Newspaper article The Christian Science Monitor

Can Romney Rise to Top of GOP Presidential Pack? ; Hurdles Include His Mormon Faith and Convincing Voters of His Views on Social Issues

Newspaper article The Christian Science Monitor

Can Romney Rise to Top of GOP Presidential Pack? ; Hurdles Include His Mormon Faith and Convincing Voters of His Views on Social Issues

Article excerpt

On paper, Mitt Romney should be a strong contender for the Republican presidential nomination: He can boast successes as an executive in business, in saving the 2002 Salt Lake City Olympics, and as governor of Massachusetts, in a country that in recent decades has tended to elect governors president.

Mr. Romney is telegenic and articulate, and presents the all- American family - wife Ann, five sons, five daughters-in-law, 10 grandchildren. And in a race where early money is more important than ever, he raised $6.5 million in just one day in January, soon after announcing his exploratory committee. He also has more congressional backers (26) than even top contender Sen. John McCain of Arizona (who has 21), according to a Los Angeles Times survey.

But to a majority of Americans, he is either "Mitt Who?" or if they have heard of him, they don't have an opinion. In national polls of GOP voters, he posts single digits, trailing far behind the front- runners for his party's nomination.

So, after Romney's formal announcement of candidacy on Tuesday, the question is: Can he be a giant-killer and grab the Republican nomination from his far-better-known rivals, Senator McCain and former New York Mayor Rudolph Giuliani?

Of course he can, analysts say. It's early. Anything is possible. But along the way, he will face significant hurdles. The factor getting the most attention is his Mormon faith, and polls that show a significant portion of Americans saying they would not be willing to elect a Mormon president. The latest poll, released by Gallup on Tuesday, found that 24 percent of Americans would not be willing to vote for a "generally well-qualified person for president who happened to be Mormon" in the general election.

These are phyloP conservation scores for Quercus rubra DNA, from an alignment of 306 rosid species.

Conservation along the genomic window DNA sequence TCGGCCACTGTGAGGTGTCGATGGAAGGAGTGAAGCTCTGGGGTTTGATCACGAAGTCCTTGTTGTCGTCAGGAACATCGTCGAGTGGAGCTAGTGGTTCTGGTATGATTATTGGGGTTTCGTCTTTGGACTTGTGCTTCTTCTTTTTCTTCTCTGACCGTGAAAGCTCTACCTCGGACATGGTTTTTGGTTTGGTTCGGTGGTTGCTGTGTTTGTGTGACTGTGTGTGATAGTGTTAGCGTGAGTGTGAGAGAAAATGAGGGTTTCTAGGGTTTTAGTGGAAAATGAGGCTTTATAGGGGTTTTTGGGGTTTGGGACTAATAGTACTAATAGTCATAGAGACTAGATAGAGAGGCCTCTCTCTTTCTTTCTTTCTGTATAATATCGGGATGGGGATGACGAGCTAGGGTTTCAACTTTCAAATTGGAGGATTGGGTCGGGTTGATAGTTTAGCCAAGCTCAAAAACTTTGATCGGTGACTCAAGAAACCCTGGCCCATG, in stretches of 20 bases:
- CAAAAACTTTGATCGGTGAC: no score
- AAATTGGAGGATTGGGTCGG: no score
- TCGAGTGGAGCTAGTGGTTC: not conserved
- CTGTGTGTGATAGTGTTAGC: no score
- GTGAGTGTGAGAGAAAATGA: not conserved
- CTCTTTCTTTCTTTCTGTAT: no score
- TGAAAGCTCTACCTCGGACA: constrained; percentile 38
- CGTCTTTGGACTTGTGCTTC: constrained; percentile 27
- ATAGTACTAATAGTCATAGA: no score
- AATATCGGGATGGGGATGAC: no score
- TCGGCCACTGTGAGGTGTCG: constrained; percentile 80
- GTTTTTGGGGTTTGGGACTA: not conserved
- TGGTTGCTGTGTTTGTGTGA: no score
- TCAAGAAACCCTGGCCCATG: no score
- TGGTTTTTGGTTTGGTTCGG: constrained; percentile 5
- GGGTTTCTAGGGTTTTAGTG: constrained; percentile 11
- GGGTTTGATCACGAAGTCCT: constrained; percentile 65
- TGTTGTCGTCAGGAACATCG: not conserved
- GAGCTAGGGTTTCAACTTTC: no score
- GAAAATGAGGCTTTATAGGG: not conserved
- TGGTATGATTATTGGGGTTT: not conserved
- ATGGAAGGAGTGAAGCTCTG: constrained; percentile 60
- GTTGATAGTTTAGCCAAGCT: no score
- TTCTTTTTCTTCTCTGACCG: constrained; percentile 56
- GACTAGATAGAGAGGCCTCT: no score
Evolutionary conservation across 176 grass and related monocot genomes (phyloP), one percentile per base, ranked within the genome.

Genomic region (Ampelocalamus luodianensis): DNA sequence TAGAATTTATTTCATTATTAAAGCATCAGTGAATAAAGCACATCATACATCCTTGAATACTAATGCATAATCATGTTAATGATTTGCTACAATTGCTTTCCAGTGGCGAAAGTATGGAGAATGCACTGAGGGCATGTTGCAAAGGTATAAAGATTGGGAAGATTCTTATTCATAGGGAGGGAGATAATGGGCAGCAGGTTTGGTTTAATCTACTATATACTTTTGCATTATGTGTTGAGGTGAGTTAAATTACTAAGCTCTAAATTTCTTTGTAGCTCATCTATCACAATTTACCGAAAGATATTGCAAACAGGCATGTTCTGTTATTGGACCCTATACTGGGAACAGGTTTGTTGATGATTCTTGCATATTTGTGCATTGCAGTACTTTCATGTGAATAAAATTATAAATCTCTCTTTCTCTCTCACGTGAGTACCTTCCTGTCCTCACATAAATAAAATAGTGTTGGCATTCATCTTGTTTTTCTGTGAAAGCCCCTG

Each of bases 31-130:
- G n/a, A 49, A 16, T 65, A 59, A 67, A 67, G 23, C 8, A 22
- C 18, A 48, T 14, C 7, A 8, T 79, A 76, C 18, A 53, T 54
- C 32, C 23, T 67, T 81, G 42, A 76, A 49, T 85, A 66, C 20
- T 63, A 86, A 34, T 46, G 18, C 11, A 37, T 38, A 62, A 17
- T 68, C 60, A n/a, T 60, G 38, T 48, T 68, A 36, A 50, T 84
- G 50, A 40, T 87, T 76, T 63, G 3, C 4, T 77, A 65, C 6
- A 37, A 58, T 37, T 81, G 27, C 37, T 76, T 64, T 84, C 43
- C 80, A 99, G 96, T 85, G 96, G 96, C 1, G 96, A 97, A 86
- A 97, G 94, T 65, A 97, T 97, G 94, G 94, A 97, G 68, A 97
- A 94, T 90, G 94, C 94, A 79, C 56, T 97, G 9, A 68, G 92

A similar question, asked in a Los Angeles Times/Bloomberg poll in December, put the number at 14 percent. And perhaps most relevant to Romney's chances of getting the GOP nomination, that poll found that 25 percent of white Evangelical Protestants - a key constituency in the Republican primaries - are unwilling to vote for a Mormon.

"That's not insurmountable, but it's worth paying attention to," says John Green, a senior fellow at the Pew Forum on Religion and Public Life. Some analysts may be overstating the impact of Romney's religious affiliation, he adds, "but it will be incumbent upon him to put it to rest."

The Romney campaign says he is seriously considering delivering a speech that addresses the religion question head on, the way John Kennedy addressed his Catholicism in a speech before the 1960 election. As with candidate Kennedy, Romney faces concerns that he would have dual allegiances, to both his church and the Constitution.

But for Romney, the Mormon issue has another dimension: Some Evangelicals view the religion as a cult, and even non-Christian; there is resentment over recruitment of Evangelicals into the church formally known as the Church of Jesus Christ of Latter-day Saints. …

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